I tend to fall in love with bands as ideas, and this is a particularly touching one. I love that two married people — Michael Trent and Cary Ann Hearst — “made something out of nothing from a scratch and a hope,” pulling each other out of that frustrated emotional space creative types inhabit before their talents are sufficiently recognized. And I love the notion that two people can be so effective at the craft of writing and performing songs that they can travel around the country and share their music without a backing band in tow. That’s why, more than most concerts, this one felt like a test. A high-stakes showdown between expectations and reality. Could this couple shoulder the burden that, fairly or unfairly, I’d placed on their shoulders?
Yes they could, and yes they did.
Just last night, Mrs. YHT and I had the pleasure of sitting in section 18 of the Robins Center and watching our alma mater, the University of Richmond, mount an unlikely last-minute comeback and beat #19-ranked Virginia Commonwealth University in overtime.
It was fantastic. Probably the best college basketball game I’ve ever seen in person.
That said, I had low expectations going into the game (VCU has been playing extremely well — UR, not so much), so when VCU started pulling away near the end of regulation, I wasn’t exactly shocked. What was a little jarring was how much louder the VCU fans were, despite the fact that they were the away team. It was impressive. Also embarrassing. At times, the VEE-CEE-YOU chants were so loud, the only thing that could take your mind off the ticket sales/team spirit disparity was the music pumping out of the arena’s possibly new and definitely booming PA system.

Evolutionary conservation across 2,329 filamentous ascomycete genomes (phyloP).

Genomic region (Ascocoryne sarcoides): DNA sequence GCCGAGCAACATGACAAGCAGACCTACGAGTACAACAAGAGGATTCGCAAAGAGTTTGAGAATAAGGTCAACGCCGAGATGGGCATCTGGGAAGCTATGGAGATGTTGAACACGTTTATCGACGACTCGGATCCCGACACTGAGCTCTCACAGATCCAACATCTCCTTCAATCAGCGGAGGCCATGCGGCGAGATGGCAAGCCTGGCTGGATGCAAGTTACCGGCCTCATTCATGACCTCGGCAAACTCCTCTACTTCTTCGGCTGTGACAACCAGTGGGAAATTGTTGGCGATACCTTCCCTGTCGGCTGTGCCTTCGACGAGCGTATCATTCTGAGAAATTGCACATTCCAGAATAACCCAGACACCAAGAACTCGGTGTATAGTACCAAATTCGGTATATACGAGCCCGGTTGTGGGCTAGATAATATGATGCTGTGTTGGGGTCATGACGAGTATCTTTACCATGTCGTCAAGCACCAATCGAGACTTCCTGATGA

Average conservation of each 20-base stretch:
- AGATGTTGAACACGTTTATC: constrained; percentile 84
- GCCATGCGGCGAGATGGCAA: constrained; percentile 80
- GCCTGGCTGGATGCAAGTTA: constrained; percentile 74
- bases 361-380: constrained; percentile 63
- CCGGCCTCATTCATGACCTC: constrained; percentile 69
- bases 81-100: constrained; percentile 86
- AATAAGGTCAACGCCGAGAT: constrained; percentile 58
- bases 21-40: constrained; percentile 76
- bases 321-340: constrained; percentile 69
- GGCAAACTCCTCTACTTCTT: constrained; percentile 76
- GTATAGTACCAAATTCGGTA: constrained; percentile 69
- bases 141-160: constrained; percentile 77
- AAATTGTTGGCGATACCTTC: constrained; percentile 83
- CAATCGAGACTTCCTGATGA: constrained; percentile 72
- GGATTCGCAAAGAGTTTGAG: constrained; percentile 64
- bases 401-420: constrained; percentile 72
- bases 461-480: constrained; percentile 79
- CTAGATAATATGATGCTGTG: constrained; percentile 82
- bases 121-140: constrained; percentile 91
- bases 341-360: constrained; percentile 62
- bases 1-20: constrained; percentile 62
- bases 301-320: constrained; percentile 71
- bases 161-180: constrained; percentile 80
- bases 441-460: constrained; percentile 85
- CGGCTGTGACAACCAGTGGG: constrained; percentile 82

Since I failed to DVR the game and am desperate to relive it, and since the music they played in the arena during breaks wasn’t half bad, I thought I’d share with you a sampling of the songs that helped carry the Spiders to an unlikely victory.
Tryptophantastic Week: Day 3 — He’s My Brother, She’s My Sister
(Click here for Day 1 — Yellow Ostrich and here for Day 2 — Moon Hooch)
Preconceptions are very fickle, so fickle that they may very well be public enemy #1 when it comes to finding and exploring new music. Plus, they don’t always make sense. Take He’s My Brother, She’s My Sister, for example. One of the most dedicated music fans (and most recently minted twitterers) I know told me about this L.A. based outfit last weekend, and I can’t help but laugh at the random association that popped to mind immediately after hearing their name. Remember when Jack and Meg White were passing themselves off as siblings for a while? And then people figured out that they were not siblings, and had in fact been married at one point? Remember that? Two things. 1. This is not normal behavior. 2. The indelible strangeness of this ruse (yes, I’m excited that I get to use the word “ruse,” though I do feel like I’m typing in the voice of a soap opera actor) has made it so the White Stripes are the first thing I think of when confronted with a brother-sister musical group. It’s ironic and stupid. Fortunately, it doesn’t matter how distracted I may be by two people pretending to be blood relatives, the He’s My Brother, She’s My Sister EP is fantastic and engrossing and preconception-proof. Rob and Rachel Kolar are the namesake bro and sis, and the group’s 7-track EP is so jam packed with surprises — unexpected instrumentation, subtle touches that add texture and personality, stylistic swings — that it’s as impervious to prejudgement as it is enjoyable and re-listenable. And a Kill-Bill-Vol.-2-trumpet-infused cover of “Moonage Daydream” doesn’t hurt, either. Did you know David Bowie’s real name is David Jones? Just sayin’. While “Tales That I Tell” and “How’m I Gonna Get Back Home” are both highly recommendable, upbeat tunes, I can’t resist sharing with you “The House That Isn’t Mine,” which embodies the EP’s sneaky, varied brilliance so perfectly. Listen below and buy the He’s My Brother, She’s My Sister EP on iTunes here.
He’s My Brother, She’s My Sister — “The House That Isn’t Mine“